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The Tufts Daily
Where you read it first | Thursday, February 22, 2024

Course registration is broken: Here’s how we can fix it

To provide students with more flexibility during course selection, Tufts should adopt a shopping period.


Sarah Lee Day’s ExCollege class is pictured on Oct. 17, 2022.

For students at many universities, the first week of a new semester is often filled with exhilaration and curiosity. Students add all the classes that interest them to their schedule, sometimes enrolling past the credit limit temporarily to figure out which ones suit them the most. For students at Tufts, however, the scene is quite different. The first week of school is stressful and hectic: Students worry about finding the best combination of classes, maneuvering through plans to drop unwanted classes and add new classes, all while trying to fit into an 18-credit limit and not lose a vital position on a waitlist.

The culprit for all of this stress and anxiety is the lack of a shopping period. A “shopping period” refers to the first one to two weeks of every semester, where students enroll in as many courses as they want, regardless of total credit limits. Currently, Brown University, Dartmouth College, Barnard College and many other institutions of similar size already have this practice in place, allowing students to explore classes that are best in line with their interests. As a multicultural institution that proudly champions the diversity and flexibility of its education, Tufts ought to do what’s best for students’ interests and give us similar opportunities.

A critical concern about the lack of a shopping period is the constraint it places on students’ intellectual curiosity. The current system, wherein students are compelled to select classes within a specified credit limit, makes students prone to selecting classes that fulfill their major requirements and neglecting classes they find genuinely exciting. This in turn limits students’ ability to pursue their passions, directly contradicting Tufts’ ethos of fostering students’ varied and interdisciplinary interests. It is only when students experience these interesting classes firsthand that they get a true taste of what they may have initially deemed ‘useless.’ In turn, this makes them more likely to choose classes outside of their field of study. It is thus the university’s responsibility to take necessary avenues to embrace the mission that it promises and let both current students and incoming applicants fully understand what it means to have a Tufts education.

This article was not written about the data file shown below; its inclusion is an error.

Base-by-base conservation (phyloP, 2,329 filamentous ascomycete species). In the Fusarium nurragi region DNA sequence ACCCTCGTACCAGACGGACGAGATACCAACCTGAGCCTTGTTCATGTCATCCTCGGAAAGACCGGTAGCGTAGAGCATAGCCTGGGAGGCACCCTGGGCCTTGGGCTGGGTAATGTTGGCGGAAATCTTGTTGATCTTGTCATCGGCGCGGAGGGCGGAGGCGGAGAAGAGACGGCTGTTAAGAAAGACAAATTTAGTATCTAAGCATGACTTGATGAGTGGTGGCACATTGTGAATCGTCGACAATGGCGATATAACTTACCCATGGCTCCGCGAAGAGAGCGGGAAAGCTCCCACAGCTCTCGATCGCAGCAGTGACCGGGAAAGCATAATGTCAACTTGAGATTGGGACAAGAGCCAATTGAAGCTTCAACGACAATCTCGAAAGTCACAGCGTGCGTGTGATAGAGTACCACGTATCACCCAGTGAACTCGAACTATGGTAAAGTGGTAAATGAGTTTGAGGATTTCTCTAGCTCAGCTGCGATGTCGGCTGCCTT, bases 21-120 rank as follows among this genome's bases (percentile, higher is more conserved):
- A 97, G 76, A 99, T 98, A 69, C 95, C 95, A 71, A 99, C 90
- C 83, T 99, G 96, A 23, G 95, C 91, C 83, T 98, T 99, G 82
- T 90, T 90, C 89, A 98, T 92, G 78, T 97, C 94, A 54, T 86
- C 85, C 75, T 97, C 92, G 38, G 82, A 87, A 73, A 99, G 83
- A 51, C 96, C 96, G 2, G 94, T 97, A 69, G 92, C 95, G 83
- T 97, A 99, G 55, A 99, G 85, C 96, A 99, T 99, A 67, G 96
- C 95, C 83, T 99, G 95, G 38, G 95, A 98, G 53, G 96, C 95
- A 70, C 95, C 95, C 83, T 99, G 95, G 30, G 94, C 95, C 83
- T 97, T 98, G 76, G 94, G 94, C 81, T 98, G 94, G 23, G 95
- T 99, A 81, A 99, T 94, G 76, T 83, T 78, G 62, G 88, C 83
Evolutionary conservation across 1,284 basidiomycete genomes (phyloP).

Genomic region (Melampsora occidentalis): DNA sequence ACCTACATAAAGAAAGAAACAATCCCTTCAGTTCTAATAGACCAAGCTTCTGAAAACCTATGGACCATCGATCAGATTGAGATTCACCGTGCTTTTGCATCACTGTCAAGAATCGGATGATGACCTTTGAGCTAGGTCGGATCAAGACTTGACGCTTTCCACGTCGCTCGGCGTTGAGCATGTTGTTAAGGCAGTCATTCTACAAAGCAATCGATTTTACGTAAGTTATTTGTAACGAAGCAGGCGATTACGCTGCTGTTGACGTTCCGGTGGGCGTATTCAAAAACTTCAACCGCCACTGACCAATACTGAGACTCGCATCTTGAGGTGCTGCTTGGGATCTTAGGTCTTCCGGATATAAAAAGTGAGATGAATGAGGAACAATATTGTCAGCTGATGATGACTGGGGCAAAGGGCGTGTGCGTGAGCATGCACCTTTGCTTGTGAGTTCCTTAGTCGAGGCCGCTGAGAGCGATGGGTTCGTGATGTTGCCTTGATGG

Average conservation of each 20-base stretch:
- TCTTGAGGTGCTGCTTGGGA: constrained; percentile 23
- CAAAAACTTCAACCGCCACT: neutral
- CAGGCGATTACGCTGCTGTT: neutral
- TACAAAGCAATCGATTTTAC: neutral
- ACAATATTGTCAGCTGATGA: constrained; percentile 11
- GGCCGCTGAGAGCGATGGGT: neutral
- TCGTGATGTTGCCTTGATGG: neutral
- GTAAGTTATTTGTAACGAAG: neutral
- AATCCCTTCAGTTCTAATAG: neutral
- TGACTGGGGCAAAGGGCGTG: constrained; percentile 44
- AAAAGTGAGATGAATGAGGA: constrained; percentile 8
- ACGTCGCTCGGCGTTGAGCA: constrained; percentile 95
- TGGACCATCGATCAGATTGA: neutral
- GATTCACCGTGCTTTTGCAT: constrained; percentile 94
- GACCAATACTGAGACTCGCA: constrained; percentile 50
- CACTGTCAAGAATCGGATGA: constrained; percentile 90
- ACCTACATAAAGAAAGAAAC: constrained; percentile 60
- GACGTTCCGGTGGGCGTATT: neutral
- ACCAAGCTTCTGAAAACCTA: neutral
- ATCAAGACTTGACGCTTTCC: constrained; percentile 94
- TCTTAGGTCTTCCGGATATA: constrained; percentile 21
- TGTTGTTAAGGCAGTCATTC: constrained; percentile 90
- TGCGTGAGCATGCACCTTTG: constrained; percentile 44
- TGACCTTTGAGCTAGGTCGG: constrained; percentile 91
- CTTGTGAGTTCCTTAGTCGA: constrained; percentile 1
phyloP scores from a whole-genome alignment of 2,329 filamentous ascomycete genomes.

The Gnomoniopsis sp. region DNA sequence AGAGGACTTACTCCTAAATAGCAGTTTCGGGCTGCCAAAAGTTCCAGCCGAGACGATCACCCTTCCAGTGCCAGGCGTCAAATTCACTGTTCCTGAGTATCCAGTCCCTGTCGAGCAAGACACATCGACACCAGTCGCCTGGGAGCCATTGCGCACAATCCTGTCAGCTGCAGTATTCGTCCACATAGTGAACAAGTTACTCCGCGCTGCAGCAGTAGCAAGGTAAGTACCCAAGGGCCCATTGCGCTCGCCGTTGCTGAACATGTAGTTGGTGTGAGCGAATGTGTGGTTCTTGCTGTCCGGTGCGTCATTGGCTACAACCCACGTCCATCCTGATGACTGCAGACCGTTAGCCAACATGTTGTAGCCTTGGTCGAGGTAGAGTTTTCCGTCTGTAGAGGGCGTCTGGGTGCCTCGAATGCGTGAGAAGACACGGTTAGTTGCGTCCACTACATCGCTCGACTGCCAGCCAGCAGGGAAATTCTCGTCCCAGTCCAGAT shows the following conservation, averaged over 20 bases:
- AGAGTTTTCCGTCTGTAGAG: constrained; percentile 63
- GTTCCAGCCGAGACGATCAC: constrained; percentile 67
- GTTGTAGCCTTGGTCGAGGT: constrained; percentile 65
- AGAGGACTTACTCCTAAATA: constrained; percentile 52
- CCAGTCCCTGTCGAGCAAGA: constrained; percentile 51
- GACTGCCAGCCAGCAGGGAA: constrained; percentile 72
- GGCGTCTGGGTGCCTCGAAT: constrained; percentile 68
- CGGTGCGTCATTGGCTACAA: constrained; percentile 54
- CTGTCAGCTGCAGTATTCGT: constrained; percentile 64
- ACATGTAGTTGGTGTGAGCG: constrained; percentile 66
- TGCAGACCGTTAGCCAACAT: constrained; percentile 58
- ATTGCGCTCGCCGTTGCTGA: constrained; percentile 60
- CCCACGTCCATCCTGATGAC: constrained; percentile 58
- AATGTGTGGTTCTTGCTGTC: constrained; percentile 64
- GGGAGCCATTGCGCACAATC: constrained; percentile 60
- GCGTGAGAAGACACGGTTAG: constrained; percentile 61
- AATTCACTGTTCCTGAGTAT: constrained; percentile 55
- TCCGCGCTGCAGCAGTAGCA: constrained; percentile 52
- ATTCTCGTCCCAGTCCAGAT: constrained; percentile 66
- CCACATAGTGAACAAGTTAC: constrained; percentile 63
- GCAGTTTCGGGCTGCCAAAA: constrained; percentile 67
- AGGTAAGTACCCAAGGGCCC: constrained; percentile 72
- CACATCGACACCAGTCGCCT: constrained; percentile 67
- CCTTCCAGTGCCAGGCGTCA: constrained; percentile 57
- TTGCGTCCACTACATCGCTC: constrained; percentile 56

Moreover, the lack of a shopping period makes selecting desirable classes more difficult for students, especially given the many limitations that already exist within Tufts’ course registration system. Imagine you are on the waitlist for a class you really like, but the professor will not give you a definite answer about whether or not you will get off the waitlist. You believe it would be sensible to put this class aside and try out a new class. However, you also cannot afford to drop this class and lose your top position on the waitlist. Having a shopping period, where you could drop in on any class you want, would easily resolve this issue. You could try out both classes, then decide which one to take.

With information on how other schools navigate the shopping period available online, it is certainly feasible for Tufts to adopt this approach. Brown’s website, for instance, states that students can add as many classes as they wish to a “primary cart,” before officially settling on classes after the shopping period ends. Given the viable models that exist at other private universities, Tufts should learn from their example and implement a similar process for course registration. Even if changing the course registration process entirely may not be done immediately, other efforts such as increasing waitlist capacity or making course syllabi open to students during registration, as others have already advocated for, would be beneficial. Such improvements could help to both increase the visibility of course content so students can gain greater insight into different classes and to help students make more informed decisions when adding courses to their schedules.

As a multicultural, diverse and inclusive institution, Tufts must do more to give students as much freedom as possible to explore their niche interests in diverse disciplines. Allowing for a shopping period will do exactly that.